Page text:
Super Harvest Moon

Tonight was a special evening. For the first time in nearly 20 years we had what is known as a “super harvest moon” here in the Northern Hemisphere. A super harvest moon is a full moon that, on the evening of the autumnal equinox, rises in the east as the sun sets in the west.

From the NASA Science website:

The action begins at sunset on Sept 22nd, the last day of northern summer. As the sun sinks in the west, bringing the season to a close, the full Harvest Moon will rise in the east, heralding the start of fall. The two sources of light will mix together to create a kind of 360-degree, summer-autumn twilight glow that is only seen on rare occasions.

It was a lovely evening to be out on a bike soaking it all in.

A Day Tour in Our Own Backyard

Now and then we like to take a break from utility riding to go on a bike ride purely for the enjoyment. These little ‘Day Tours”, as we like to call them, always start at our front door, and usually end up someplace that involves food and perhaps coffee. Between our doorstep and the destination, the goal is to explore the uncharted territory right under our noses, and “get away” without actually getting away in the conventional sense.

This weekend we took a trip to the next town to meet family for lunch and coffee. We chose a route that took the best advantage of quiet backstreets and off street bike paths. Our circuitous route added almost 50% on to the length of our trip, but it was a real adventure that was well worth the extra mileage.

Here we are at one of the trailheads. This particular trail runs along a creek at the base of a ravine that cuts across our town. When riding on this trail, you really feel as if you’re in another world compared to the busy streets overhead.

This is a typical view wherever the trail brushes up against the creek. We stopped along the way to watch the wild ducks frolicking in the pool below. It was a beautiful setting.

This is one end of a bike bridge that crosses the creek. These trails are nicely designed and well-maintained. They may not always connect up where you’d like, and they may not be 100% practical for commuters in terms of efficiency, but for the riders and walkers who take advantage of them, they certainly increase the livability of the community.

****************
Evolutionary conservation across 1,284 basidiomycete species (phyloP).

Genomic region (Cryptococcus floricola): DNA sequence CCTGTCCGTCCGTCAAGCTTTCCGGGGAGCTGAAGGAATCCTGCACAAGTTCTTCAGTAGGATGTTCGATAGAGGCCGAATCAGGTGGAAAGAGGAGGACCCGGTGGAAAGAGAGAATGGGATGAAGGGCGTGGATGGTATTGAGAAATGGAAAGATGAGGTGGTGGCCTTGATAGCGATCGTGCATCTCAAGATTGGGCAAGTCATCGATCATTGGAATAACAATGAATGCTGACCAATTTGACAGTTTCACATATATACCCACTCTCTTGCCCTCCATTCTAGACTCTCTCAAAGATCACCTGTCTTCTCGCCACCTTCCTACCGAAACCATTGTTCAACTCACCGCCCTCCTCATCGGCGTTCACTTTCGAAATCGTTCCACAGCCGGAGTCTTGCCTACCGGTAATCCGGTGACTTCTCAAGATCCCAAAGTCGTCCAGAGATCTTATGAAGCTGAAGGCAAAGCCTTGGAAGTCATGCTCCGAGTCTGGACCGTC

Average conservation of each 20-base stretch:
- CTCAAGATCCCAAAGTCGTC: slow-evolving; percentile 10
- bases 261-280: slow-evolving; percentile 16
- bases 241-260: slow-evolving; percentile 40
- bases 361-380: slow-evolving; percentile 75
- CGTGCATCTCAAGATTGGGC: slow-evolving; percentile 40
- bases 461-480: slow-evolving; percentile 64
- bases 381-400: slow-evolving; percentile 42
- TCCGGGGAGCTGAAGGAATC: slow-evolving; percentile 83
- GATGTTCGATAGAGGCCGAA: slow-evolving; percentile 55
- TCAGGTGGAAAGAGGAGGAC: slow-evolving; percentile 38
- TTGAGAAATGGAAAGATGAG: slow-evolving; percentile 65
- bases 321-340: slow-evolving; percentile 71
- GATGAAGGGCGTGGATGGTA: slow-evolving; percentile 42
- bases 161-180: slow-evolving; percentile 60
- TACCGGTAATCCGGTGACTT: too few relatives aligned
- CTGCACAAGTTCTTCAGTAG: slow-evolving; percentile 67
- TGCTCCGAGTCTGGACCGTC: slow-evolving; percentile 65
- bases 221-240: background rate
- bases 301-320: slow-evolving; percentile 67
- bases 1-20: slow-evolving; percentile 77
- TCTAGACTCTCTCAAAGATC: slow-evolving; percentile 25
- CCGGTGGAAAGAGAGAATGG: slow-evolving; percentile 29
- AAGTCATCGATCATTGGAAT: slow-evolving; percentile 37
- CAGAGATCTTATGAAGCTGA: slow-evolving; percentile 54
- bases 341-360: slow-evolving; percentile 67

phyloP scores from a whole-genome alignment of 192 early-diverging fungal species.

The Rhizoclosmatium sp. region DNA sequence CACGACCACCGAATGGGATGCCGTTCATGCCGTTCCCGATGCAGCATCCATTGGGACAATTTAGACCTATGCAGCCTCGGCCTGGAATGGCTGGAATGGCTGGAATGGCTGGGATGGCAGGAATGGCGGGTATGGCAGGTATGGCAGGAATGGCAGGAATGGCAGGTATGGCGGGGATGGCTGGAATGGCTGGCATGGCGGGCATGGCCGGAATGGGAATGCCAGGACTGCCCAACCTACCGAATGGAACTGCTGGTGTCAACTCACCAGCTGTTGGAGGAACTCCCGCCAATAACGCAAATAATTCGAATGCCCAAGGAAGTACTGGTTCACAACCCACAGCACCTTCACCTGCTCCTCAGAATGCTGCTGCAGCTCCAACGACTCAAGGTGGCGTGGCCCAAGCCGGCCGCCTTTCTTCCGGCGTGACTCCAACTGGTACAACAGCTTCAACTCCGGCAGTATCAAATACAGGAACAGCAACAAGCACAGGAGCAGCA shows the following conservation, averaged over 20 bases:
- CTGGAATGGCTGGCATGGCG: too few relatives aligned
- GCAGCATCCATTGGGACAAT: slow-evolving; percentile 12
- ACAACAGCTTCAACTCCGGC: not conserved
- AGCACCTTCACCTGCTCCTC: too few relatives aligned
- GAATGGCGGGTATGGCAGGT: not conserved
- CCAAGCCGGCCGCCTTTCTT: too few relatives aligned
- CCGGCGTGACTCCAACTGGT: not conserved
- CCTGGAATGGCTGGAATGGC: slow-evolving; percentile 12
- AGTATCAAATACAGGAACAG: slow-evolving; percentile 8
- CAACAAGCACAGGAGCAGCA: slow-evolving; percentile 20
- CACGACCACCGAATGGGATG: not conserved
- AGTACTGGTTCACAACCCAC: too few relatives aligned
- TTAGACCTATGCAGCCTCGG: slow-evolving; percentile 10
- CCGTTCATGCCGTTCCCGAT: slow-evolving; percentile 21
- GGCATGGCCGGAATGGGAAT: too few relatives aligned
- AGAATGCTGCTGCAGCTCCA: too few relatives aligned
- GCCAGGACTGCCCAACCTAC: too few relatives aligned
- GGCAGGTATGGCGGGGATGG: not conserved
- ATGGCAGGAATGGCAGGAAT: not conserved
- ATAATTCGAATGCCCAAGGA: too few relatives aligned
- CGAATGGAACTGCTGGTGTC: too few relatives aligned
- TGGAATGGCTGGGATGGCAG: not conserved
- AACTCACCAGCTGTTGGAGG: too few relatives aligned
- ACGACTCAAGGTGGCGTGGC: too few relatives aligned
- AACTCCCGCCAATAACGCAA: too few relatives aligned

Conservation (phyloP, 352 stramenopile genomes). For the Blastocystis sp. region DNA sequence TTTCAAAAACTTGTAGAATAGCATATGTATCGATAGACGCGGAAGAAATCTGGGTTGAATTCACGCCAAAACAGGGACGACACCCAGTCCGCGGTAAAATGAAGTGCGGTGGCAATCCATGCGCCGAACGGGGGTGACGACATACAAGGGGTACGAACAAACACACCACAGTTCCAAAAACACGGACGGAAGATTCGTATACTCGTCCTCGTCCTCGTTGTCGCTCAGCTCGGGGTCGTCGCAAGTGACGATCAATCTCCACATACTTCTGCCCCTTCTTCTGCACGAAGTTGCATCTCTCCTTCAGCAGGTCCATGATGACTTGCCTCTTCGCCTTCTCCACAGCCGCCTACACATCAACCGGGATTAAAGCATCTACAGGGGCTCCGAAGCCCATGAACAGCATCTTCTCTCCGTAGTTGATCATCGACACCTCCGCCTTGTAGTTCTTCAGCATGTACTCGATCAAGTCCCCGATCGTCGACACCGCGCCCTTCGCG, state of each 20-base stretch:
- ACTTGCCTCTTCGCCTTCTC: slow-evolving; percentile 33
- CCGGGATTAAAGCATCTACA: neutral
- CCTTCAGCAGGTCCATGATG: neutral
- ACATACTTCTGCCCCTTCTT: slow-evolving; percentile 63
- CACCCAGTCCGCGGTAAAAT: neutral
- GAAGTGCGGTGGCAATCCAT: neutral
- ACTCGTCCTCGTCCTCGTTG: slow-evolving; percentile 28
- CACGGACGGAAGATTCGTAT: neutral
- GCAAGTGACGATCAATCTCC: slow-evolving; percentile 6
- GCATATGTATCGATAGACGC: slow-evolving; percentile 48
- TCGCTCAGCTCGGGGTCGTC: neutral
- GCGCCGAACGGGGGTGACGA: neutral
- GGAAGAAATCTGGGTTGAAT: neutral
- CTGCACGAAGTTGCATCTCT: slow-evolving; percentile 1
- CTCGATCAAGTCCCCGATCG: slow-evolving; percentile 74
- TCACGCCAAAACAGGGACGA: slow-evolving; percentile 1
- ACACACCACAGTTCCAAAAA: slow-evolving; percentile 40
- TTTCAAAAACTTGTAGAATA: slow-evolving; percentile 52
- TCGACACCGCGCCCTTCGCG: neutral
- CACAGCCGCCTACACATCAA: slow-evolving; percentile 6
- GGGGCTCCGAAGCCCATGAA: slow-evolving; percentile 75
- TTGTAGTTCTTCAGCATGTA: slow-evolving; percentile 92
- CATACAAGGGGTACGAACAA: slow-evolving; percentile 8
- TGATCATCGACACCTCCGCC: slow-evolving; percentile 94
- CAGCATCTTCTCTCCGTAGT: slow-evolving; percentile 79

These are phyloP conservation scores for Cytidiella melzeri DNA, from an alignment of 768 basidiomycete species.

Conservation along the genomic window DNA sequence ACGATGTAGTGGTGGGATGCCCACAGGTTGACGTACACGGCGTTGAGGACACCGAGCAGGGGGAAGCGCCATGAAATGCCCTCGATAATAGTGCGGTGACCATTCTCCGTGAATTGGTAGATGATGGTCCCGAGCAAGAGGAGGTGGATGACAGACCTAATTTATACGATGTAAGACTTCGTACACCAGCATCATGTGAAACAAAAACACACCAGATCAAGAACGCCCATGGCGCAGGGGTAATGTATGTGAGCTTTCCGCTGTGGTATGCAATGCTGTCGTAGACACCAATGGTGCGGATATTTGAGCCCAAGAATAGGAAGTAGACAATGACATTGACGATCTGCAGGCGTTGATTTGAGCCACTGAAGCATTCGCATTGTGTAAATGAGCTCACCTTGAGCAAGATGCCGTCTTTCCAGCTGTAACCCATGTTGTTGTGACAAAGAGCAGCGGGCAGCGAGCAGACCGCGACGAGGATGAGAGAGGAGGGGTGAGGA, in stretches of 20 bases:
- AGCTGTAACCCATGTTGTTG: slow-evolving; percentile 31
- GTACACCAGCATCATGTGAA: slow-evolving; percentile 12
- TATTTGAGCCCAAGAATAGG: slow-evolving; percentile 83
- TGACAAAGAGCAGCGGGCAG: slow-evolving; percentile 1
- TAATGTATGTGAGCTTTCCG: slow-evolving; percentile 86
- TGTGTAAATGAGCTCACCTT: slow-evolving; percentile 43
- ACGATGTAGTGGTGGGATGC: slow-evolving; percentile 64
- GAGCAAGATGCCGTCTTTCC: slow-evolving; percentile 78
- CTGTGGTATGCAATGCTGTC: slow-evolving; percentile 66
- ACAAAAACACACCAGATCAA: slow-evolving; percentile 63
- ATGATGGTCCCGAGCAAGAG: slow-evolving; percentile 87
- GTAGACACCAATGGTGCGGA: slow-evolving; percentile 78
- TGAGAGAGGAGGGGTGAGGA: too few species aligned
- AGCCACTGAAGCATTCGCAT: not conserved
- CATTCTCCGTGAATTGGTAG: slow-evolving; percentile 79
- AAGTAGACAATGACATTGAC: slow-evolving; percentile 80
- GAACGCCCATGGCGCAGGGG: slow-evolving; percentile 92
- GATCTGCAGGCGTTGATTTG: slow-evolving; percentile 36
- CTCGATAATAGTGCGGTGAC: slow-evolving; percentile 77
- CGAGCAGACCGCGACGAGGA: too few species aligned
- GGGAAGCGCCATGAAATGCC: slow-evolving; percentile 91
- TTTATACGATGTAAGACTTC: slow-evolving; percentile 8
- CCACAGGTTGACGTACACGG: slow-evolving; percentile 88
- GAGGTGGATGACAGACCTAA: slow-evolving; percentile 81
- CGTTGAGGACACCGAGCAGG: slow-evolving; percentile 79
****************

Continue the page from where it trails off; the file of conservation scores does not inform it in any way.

This is looking the opposite direction across the same bridge.

This is the I-80 overpass. They’re working on one of the bridges, so the trail was closed in the construction area. We had to backtrack and work our way down to the next freeway overcrossing to continue.

The view from the detour. We were thankful for being on our bikes and not trapped in a steel cage (aka an automobile) on such a beautiful, late summer day.

Our detour took us past the “Cosmos” sculpture. I couldn’t pass up the photo op. I love how the curves in the sculpture mimic the bicycle wheels.

This was a beautiful little park along the trail. It was so nice, we stopped for a moment to enjoy the flowers and a bit of shade.

Our lunch destination.

These rides are always their own reward, but a beautiful cup of espresso never hurt.

Headed home at the end of a fun day tour.

It still always amazes us how much there is to see and do right in our own backyard. All it takes is getting out of the car and taking the time to do a little exploring off of the main roads. Even a half day excursion across town and back can be an adventure when approached with an open mind and a wanderer’s attitude.

Big Sky Country

Just about any old place qualifies as Big Sky Country when you’re on a bike.

Close Encounters of the Dog Kind

I had a little run-in with an Australian Cattle Dog this morning. He had a great time chasing me down the block, pretending I was a steer that needed rounding up. I can’t begrudge the little guy; he was only doing what comes natural. Of course, it would have been better for him and I if his owner had kept in in the yard where he belonged. (In defense, I’ve been riding that route everyday for two years and I’ve never seen him before, so I suspect he’d gotten loose without his guardian’s knowledge.)